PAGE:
on brucellosis research.
I find it's more useful to
immerse myself in the problem.
You'd be wise to listen to Mr Farnon.
Perhaps you'll join me at
the Drovers, to discuss?
It's been rather a long day.
Of course, of course.
We can get to grips with
zoonosis another time.
What's zoonosis?
Zoonosis is when a disease jumps
from one species to another.
Brucellosis causes
undulant fever in people.
The symptoms rise and fall,
like an undulating wave.
Is it catching?
Vets can get it, but it's rare.
What I find truly fascinating
is the apparent similarity
of human symptoms.
One recent study in
particular seemed to suggest
Sorry, sorry. I'm chewing
your ear off, aren't I?
Er, which similarity? Fever?
- Wouldn't call that fascinating.
- No, no.
The loss of the unborn foetus.
The research really
is quite eye-opening.
Would you like to read it?
Where is everyone?
Most of the women in this
study didn't carry to term.
Indeed. 75%. That's high.
Correlation isn't causation,
and the link's never been proven before.
But it's a rather
convincing theory, isn't it?
Makes one wonder what the
cause of infection was,
consuming milk or close
contact with the animal.
It does, yes.
Do you think it might make
a decent dissertation topic?
- Been desperate to find something unusual.
- Unusual?
That's all you have to
say about such a thing?
Well, it isn't common
knowledge, as proven by you.
A family's livelihood is at stake.
I don't have time to indulge
myself reading studies!
I don't believe I said you should have.
If you'd only acted properly,
not made a hash of it,
- insulted Crabtree
- I'm sorry, James, you've lost me.
OUTSIDE: You should've been there today!
Why is James shouting?
I wanted to, but how could
I attend when I wasn't asked?
- I wasn't given the opportunity.
- Exactly!
- Because I couldn't risk making things worse!
- What the devil's going on?
- Contraband?
- James wanted to read it.
Seems to have angered
him for some reason.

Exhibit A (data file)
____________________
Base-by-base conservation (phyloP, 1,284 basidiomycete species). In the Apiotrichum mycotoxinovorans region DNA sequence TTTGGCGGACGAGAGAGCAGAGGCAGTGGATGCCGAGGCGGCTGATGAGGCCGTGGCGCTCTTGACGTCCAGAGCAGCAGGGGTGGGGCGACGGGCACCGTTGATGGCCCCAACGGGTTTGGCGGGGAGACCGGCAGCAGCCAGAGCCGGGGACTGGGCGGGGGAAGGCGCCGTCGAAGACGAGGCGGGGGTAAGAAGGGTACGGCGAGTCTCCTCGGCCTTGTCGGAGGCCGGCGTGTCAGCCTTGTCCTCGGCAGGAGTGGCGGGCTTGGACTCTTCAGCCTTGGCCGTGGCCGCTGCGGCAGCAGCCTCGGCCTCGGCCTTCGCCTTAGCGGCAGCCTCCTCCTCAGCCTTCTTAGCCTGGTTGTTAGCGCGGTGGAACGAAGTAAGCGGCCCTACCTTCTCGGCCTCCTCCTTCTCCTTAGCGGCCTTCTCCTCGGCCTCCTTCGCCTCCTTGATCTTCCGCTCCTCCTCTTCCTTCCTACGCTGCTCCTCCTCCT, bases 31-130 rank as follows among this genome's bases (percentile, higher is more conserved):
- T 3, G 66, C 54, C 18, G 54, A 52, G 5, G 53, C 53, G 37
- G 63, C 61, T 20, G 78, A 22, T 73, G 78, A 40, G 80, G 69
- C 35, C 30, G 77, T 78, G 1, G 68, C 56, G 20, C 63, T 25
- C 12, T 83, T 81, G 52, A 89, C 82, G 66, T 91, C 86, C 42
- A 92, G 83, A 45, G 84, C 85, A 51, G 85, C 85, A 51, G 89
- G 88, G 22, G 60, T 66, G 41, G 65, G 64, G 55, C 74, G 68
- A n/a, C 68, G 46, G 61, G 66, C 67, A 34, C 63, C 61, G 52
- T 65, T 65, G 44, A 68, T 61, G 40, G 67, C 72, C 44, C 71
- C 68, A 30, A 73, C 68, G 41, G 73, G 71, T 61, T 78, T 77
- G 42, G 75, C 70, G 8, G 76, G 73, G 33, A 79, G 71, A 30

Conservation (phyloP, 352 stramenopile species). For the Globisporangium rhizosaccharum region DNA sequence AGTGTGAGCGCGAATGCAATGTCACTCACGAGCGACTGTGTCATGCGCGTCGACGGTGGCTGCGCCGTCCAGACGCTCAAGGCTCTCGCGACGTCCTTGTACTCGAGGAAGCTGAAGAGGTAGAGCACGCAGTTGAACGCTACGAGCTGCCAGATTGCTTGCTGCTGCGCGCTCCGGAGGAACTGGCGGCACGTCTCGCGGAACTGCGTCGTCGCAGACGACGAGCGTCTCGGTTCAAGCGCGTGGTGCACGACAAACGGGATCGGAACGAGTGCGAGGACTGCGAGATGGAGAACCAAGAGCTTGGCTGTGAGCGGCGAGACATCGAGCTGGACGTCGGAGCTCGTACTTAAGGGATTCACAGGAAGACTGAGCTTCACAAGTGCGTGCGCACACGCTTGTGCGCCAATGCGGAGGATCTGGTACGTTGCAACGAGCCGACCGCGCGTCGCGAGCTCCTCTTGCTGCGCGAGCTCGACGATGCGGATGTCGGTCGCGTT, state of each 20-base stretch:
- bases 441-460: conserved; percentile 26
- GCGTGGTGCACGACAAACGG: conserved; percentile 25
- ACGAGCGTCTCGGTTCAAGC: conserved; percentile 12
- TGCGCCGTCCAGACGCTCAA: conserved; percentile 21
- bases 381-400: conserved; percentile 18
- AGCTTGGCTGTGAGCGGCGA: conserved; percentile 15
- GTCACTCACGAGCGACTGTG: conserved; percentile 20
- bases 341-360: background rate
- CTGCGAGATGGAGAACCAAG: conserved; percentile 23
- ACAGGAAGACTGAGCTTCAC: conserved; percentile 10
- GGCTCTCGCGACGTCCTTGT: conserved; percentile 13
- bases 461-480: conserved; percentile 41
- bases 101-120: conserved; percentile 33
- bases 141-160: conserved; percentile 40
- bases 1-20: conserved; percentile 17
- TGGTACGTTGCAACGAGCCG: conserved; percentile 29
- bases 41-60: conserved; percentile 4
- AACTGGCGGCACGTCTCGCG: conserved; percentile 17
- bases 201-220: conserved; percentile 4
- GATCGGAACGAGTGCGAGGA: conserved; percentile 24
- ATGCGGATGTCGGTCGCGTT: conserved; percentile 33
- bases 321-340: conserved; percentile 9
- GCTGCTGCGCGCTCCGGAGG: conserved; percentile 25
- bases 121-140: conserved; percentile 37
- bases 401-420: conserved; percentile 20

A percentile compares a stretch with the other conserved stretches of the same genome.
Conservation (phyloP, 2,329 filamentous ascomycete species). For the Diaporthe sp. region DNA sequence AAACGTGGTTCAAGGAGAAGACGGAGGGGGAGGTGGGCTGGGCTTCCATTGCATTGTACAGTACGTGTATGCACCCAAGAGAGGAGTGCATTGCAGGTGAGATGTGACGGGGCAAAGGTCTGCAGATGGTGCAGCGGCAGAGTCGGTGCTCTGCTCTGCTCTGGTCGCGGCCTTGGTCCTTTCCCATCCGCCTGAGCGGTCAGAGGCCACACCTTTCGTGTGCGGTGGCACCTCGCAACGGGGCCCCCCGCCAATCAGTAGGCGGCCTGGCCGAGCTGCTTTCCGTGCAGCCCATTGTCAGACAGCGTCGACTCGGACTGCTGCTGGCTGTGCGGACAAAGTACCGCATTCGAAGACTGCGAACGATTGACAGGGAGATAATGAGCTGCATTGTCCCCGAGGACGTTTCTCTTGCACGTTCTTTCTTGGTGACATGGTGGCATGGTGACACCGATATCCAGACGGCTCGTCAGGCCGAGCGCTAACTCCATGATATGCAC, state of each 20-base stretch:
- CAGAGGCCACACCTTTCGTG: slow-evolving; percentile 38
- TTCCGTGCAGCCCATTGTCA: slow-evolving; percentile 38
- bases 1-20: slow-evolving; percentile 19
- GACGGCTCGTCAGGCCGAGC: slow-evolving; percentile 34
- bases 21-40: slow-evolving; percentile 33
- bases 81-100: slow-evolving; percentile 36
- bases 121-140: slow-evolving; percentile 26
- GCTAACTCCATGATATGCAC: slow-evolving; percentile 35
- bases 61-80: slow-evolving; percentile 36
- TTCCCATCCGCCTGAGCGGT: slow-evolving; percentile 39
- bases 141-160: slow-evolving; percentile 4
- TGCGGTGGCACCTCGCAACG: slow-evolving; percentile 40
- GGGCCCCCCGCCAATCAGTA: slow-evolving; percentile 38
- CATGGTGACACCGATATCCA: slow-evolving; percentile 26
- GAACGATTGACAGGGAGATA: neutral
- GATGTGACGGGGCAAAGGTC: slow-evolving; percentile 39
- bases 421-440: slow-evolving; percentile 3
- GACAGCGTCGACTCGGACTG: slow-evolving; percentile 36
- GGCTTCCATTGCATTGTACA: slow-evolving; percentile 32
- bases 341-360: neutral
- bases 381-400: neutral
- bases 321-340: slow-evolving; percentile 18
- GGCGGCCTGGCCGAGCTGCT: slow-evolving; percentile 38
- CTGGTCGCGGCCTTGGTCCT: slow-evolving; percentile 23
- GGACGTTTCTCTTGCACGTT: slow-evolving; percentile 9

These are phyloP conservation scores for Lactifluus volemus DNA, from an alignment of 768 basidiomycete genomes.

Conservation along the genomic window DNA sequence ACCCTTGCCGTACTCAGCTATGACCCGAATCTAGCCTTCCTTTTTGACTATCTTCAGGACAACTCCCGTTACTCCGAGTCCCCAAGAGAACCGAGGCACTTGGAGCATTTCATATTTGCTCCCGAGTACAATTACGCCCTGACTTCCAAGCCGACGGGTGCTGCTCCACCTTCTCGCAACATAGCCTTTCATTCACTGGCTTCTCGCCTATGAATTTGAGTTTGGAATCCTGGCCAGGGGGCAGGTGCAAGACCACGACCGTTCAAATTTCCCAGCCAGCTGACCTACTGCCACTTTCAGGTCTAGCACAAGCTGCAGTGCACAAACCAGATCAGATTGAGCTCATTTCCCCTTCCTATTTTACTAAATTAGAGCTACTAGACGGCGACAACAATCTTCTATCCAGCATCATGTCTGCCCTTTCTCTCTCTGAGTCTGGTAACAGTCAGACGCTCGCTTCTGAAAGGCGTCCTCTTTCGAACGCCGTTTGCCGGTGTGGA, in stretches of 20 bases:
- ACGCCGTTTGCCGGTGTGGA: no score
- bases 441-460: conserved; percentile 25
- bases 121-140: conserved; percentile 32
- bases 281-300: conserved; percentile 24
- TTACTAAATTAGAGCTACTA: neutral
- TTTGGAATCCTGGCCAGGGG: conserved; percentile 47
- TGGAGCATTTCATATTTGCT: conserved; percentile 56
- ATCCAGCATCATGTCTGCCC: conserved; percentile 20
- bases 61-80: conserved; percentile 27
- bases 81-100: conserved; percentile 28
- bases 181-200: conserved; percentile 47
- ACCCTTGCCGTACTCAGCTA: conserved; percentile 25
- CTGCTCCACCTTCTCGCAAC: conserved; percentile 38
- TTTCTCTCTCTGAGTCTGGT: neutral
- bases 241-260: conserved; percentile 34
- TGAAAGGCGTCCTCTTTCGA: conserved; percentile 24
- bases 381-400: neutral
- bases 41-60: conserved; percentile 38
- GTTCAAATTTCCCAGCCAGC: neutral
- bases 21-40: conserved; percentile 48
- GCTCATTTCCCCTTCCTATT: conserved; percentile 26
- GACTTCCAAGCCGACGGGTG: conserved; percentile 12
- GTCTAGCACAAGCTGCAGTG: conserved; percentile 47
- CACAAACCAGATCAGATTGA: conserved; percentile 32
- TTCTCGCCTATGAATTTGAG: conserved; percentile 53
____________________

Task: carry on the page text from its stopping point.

- What's so incendiary about it?
- Nothing.
Didn't sound like nothing.
Why blow your top?
I invited myself to help James today,
only it turns out I shouldn't have.
Why not?
This study seems to suggest
a link between exposure
to brucellosis in cattle
and the loss of
unborn children in women.
I wasn't aware of it, but Carmody was.
- And that's significant ?
- 'Cos I'm expecting.
Darrowby 2-2-9-7?
Oh, dear.
I'm sorry to hear that, Mr Clough.
Will you be wanting someone
to have another look at him?
Yes, yes, I'm here.
Oh, I'm sure that'll suit.
I'll let them know.
Right, see you, then.
Ned Clough were just on.
He's bringing Bernard
back in this afternoon.
Still not too clever, he says.
How's Helen today?
Determined to be fine.
And how are you?
I'd like to apologise again, if I may,
- and if there's anything I can do?
- Come up with a cure.
- James.
- There really in't anything?
Not a thing you can do for
her, if she's caught it?
No test, no cure, no nothing.
However, there is something
we can do at the Crabtrees.
So I suggest we get a move on.
Mr Herriot?
- Did we book another check-up?
- You didn't,
and this isn't a check-up.
Siegfried Farnon, how do you do?
Come along, haven't got all day!
I thought there were
nowt that could be done?
True, but we can help
you disinfect the farm.
More chance of stamping out if
the whole place is done at once.
- How much is that gonna cost?
- Nothing.
These are your neighbours.
Helen spread the word, and
they all wanted to pitch in.